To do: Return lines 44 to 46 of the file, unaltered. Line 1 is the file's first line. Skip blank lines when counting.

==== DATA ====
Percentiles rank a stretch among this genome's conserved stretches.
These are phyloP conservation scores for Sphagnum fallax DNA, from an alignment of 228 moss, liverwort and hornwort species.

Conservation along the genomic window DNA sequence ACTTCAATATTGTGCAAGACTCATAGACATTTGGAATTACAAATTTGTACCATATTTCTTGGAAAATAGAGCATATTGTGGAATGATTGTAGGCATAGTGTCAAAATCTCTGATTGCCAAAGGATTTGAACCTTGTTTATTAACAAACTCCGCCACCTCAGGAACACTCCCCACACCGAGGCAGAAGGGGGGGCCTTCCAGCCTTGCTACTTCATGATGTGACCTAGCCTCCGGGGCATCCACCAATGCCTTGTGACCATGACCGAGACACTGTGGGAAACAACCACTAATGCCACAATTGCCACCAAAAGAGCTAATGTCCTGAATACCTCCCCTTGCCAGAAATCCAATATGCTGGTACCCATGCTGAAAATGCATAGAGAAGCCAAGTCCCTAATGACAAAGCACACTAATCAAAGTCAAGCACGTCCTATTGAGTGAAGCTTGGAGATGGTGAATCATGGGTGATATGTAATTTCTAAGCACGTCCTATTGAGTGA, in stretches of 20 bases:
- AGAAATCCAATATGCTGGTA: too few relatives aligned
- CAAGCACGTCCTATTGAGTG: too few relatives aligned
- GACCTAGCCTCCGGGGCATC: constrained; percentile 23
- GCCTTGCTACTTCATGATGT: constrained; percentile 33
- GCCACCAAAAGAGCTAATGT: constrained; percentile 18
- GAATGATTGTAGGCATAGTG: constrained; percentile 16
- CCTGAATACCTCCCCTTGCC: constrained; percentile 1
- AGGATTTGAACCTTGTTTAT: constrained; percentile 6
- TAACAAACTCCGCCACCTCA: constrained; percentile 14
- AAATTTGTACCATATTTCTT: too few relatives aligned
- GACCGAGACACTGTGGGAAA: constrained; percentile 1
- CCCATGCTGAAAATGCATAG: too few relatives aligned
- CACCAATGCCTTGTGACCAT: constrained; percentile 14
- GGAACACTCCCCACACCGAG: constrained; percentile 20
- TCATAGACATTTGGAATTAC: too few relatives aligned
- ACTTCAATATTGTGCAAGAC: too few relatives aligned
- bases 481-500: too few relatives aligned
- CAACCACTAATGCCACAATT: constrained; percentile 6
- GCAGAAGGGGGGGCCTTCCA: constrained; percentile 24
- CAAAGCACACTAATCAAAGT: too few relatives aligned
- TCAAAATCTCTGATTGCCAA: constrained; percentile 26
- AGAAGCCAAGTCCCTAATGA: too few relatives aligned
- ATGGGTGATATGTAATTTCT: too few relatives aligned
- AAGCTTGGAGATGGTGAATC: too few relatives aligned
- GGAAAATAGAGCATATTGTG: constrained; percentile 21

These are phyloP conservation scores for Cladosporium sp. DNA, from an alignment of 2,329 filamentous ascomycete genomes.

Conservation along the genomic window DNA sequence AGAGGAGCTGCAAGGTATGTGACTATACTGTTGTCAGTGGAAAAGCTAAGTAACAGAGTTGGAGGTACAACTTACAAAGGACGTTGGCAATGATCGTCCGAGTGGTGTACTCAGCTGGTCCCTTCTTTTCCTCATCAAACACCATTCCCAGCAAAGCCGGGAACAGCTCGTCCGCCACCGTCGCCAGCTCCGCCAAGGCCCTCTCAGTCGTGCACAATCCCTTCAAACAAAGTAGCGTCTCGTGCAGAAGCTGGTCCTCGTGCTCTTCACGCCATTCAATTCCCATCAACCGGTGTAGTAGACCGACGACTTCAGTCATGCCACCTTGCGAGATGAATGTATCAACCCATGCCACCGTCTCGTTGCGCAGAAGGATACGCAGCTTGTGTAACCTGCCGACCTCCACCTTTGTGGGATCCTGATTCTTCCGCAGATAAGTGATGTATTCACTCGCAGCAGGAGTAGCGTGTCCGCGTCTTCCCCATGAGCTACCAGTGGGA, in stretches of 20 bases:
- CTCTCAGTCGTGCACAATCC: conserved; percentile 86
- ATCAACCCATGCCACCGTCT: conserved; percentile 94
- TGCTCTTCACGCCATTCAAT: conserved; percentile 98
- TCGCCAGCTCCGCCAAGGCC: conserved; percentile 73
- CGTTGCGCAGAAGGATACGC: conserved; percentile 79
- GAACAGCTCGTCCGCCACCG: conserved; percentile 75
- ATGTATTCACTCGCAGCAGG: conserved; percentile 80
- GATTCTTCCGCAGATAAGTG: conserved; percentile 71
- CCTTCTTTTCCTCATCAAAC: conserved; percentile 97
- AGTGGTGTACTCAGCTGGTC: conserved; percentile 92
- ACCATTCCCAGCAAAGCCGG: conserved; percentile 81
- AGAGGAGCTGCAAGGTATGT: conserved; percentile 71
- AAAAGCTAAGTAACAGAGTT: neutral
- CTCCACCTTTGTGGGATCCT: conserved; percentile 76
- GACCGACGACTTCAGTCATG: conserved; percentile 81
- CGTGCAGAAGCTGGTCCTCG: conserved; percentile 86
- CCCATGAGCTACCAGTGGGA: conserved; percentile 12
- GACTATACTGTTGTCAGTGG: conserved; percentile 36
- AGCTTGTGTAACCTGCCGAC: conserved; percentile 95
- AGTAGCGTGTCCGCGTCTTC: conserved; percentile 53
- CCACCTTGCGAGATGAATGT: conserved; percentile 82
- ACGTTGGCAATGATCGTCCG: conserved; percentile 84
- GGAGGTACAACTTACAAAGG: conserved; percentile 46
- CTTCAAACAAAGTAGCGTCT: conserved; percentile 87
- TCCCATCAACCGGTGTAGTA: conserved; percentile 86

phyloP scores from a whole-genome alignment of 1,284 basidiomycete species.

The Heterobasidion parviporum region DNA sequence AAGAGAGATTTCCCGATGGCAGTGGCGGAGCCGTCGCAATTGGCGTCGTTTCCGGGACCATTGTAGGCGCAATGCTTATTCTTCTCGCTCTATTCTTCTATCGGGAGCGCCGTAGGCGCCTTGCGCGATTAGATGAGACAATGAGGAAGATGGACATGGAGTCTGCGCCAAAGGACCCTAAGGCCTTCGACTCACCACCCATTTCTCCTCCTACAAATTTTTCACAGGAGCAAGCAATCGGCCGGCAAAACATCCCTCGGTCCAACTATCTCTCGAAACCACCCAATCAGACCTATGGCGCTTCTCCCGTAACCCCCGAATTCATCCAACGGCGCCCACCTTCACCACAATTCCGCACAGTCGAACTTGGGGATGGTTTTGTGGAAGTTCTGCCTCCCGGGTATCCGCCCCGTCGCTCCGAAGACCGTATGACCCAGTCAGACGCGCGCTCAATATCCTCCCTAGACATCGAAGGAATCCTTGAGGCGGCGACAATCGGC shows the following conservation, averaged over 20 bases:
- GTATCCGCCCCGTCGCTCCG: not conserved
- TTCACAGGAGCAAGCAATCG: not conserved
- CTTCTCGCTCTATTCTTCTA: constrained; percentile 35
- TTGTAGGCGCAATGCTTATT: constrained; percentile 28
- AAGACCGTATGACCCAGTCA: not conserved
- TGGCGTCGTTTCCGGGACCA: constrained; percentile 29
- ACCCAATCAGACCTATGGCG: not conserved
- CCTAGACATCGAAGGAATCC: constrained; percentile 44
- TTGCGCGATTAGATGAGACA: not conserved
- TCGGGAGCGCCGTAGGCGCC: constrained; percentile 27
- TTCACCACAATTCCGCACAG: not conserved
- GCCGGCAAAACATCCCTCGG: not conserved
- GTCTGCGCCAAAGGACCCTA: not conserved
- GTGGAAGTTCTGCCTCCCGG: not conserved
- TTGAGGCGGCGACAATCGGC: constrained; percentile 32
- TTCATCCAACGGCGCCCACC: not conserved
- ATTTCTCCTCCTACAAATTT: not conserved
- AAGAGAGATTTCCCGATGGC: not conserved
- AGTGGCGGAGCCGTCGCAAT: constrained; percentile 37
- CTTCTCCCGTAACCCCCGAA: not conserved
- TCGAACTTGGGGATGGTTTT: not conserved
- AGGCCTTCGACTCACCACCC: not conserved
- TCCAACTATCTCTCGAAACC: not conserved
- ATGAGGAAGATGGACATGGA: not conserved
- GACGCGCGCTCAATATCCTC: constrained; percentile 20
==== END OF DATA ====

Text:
- CTCCACCTTTGTGGGATCCT: conserved; percentile 76
- GACCGACGACTTCAGTCATG: conserved; percentile 81
- CGTGCAGAAGCTGGTCCTCG: conserved; percentile 86